Now, here's where there's something really interesting, and at this point, we don't know the answer to the question: how exactly will abortion function in the November midterm elections? To what extent will it function? And that's an interesting question. It should be a troubling question for Christian citizens in the United States looking at the election. It should be troubling to us that Democrats think, "They looked at this issue and see a great, big, fat, juicy opportunity."

The Times itself analyzes the situation this way, "There are risks to focusing so heavily on abortion at a moment when Americans are also expressing intense anxiety over the economy, but Democrats are plowing ahead, particularly in key Senate races."

The analysis also suggests that Democrats have increased hope that they might hold onto the Senate in particular because they see the issue of abortion as politically salient. That's a very important word here. That is, it's a powerful and relevant in the decision making of American voters, state by state.

But the worldview issues here are of interest to both sides. We are told, "The election is being closely monitored as a barometer of the issues power. Democrats have over-performed," this is the article's statement, "even in defeat in two special elections since Roe V. Wade was overturned in Minnesota and Nebraska."

Now, the point here is that, right now, even the Democratic strategists don't know how salient, how important that abortion issue was in those races, but they see an opportunity. That's what's important to us in worldview analysis. They see an opportunity and they intend to seize it.

The head of a group known as the Senate Majority PAC identified as a Democratic super-political action committee said, "I believe that abortion is going to matter because I think it cuts across demographics, and it really does get into many voters, including Trump voters and independents, and their concept of personal freedom."

Now that really, really is important. We need to note, this is something new, so let's pause for a moment. We're being told this is not just about getting out the Democratic base with a pro-abortion argument. It's about getting into the middle, for sure, at least they hope, but we're not even sure how big the middle is, but you'll notice the fact that they are actually running ads with a strategic intention of reaching out to some Trump voters, some who have voted Republican, with their argument for abortion rights. And as the article said, they even intend to reach out to some Trump voters, depending upon their "concept of personal freedom".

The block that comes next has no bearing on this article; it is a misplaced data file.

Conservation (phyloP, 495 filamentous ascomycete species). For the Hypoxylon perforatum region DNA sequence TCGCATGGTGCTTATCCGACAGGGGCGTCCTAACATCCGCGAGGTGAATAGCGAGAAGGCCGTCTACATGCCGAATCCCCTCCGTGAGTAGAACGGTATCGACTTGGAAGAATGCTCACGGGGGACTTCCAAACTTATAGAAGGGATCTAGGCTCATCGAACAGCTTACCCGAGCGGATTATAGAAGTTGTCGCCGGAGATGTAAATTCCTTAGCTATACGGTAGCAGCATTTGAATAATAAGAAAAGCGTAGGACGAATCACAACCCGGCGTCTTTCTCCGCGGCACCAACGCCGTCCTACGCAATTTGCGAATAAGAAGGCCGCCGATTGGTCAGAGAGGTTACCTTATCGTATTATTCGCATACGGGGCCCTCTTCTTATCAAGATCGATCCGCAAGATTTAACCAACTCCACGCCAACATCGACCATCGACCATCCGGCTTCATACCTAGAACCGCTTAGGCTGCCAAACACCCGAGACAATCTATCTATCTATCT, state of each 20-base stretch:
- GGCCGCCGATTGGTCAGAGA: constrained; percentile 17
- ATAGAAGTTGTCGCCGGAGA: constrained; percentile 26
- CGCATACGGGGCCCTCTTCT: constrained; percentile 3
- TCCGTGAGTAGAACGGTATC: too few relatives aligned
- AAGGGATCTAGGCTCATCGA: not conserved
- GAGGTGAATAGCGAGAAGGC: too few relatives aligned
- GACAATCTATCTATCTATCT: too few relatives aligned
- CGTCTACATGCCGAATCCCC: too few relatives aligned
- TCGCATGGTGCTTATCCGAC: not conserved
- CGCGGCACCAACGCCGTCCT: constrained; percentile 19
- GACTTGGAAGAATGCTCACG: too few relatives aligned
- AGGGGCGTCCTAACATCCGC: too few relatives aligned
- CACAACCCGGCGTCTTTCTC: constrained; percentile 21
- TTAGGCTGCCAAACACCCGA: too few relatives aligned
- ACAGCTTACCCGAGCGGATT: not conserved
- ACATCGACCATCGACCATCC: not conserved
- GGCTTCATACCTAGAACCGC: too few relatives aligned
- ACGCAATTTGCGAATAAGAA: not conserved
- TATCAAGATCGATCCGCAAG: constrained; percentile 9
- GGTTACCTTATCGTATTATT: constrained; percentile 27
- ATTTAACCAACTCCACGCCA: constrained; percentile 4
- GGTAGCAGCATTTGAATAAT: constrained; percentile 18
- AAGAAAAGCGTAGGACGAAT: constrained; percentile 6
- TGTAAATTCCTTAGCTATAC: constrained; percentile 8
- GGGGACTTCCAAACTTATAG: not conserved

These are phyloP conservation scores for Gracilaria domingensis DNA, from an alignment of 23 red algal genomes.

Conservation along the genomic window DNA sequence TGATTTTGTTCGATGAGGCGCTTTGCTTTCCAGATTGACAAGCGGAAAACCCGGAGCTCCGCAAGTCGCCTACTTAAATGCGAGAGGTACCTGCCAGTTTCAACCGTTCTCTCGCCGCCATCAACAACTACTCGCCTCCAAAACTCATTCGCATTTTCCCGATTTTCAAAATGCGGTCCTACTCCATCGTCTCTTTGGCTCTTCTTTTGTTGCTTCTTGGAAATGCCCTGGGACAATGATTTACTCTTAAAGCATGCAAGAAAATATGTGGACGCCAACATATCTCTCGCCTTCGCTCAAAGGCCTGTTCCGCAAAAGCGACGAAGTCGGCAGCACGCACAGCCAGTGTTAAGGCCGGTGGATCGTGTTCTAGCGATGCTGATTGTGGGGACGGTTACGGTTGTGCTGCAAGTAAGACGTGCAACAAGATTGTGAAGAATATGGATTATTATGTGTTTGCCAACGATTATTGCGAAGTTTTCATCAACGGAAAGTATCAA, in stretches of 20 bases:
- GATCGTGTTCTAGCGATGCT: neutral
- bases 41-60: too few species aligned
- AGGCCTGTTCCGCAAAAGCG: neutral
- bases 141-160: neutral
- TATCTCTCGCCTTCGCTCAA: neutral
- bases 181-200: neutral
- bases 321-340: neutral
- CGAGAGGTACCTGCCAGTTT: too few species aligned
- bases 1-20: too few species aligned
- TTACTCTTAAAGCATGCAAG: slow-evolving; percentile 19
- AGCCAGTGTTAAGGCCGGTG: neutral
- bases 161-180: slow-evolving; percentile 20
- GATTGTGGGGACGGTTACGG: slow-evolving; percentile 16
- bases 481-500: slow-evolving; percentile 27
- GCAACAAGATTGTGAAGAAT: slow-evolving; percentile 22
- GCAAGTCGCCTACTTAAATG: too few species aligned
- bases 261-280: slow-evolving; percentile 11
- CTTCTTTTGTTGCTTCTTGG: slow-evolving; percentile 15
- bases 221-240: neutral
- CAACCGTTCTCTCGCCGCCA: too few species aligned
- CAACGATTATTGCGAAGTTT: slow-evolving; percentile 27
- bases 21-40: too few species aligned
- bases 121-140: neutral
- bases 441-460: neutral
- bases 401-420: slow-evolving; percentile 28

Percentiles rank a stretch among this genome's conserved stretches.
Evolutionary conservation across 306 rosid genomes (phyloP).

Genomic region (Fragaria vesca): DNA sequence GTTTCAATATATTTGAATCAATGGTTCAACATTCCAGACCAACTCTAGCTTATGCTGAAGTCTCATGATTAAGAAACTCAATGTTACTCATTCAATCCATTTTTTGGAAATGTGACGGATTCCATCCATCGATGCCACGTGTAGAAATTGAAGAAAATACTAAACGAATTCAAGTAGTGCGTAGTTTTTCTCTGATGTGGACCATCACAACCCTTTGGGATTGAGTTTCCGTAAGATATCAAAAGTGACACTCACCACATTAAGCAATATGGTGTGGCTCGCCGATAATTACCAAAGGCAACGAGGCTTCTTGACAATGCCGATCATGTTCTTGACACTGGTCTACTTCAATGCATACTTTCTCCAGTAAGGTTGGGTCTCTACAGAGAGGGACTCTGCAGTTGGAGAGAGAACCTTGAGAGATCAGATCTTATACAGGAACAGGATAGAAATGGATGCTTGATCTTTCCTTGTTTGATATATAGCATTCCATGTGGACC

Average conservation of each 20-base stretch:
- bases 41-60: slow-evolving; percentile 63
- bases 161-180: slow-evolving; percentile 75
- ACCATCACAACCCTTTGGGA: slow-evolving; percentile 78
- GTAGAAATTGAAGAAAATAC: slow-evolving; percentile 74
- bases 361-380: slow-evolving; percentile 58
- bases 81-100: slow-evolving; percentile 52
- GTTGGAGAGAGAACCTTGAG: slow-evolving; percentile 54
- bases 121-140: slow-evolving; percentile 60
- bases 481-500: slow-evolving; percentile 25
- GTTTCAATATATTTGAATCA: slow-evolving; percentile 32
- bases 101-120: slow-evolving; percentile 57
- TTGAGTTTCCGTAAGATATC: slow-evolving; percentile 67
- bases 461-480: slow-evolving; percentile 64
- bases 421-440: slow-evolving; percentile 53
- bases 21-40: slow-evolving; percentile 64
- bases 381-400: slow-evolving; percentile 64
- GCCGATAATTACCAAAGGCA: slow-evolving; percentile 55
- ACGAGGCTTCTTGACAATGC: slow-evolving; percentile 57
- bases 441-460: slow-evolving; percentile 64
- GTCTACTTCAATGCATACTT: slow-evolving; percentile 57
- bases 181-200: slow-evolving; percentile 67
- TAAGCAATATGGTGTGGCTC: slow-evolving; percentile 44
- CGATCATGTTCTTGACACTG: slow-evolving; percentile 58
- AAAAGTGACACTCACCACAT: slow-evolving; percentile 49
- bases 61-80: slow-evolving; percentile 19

This is where we see the difference between a pro-life position and what at least many libertarians or libertarian-inclined voters would understand. We understand the issue of abortion to be properly inescapably a matter of national legislation. We see the issue, and by the way, at the state and local level as well. We also see the issue of abortion as an unavoidable issue in moral terms, and we see it as part of a larger understanding of the state, that is the government's responsibility to defend life, and that includes the lives of unborn human beings.

The libertarian argument, at least as presented by many libertarians, and furthermore, sometimes it's not an argument, sometimes it's almost a mood, especially among some voters. It is basically that the only word that matters is freedom. The only word that really is politically important is freedom. And so if you're constraining freedom in some way, then, well, the argument here is that the Democrats have an opportunity to go after some Trump voters who are not classically conservative, but are just committed to freedom, to a more libertarian worldview.

I mention that just to point to the fact that we are likely to see a further political realignment, and that realignment could well be an increasing divide between conservatives and libertarians over these issues.

The political pact that basically held them together, during the time from the Reagan Revolution to the present, is really changed with the reversal of Roe V. Wade. Now, abortion's not the only issue, but it is, to use a word you've heard over and over again on The Briefing today, it is the most salient issue.

Part

Abortion by Pill: The New Pro-Abortion Strategy

There are two other big issues related to this. One is the fact that it is now becoming apparent that the pro-abortion movement is shifting not only its political and legislative strategy, but it is ready with a new medical and technological strategy as well, and that strategy is so-called medical abortions. That is, abortion by pill.

One of the things we have to watch is the fact that will become increasingly a matter of how abortion is delivered, particularly when it comes to early-term abortions, that would be abortions in the earlier weeks of pregnancy. Now, as you're looking at this, of course, there could be some legislative remedies. There could be some laws at the state level, some already exist in some pro-life states, prohibiting the prescription and the distribution of these abortion pills.